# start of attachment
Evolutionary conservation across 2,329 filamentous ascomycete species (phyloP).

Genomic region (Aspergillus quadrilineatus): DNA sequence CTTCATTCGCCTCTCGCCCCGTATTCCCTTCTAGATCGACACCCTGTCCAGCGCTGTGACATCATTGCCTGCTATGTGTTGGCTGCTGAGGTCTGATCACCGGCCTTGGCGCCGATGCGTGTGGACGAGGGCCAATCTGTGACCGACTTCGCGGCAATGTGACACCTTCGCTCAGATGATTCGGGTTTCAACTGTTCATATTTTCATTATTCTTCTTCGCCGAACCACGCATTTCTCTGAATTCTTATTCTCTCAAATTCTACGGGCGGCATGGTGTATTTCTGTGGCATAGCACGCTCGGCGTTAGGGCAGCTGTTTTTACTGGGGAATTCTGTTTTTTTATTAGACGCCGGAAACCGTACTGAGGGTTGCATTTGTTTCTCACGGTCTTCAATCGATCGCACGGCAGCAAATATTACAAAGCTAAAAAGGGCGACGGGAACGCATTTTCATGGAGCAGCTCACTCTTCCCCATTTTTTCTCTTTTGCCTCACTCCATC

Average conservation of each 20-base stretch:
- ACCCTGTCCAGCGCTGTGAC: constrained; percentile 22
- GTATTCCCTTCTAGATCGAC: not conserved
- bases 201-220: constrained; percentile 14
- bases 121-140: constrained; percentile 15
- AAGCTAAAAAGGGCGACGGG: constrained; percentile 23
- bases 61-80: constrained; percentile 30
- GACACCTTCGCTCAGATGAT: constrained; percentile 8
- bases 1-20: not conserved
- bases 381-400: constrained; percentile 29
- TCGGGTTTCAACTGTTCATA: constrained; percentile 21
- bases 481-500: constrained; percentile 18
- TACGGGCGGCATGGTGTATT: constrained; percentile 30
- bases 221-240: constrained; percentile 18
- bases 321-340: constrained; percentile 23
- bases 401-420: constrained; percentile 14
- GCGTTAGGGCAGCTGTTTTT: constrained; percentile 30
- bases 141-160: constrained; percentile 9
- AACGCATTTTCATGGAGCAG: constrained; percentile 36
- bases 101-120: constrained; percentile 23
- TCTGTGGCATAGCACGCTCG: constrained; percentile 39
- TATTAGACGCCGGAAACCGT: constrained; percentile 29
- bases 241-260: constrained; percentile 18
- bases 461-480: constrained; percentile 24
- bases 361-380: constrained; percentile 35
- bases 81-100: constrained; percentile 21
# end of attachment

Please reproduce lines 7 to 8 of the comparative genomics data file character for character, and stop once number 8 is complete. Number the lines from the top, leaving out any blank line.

- bases 121-140: constrained; percentile 15
- AAGCTAAAAAGGGCGACGGG: constrained; percentile 23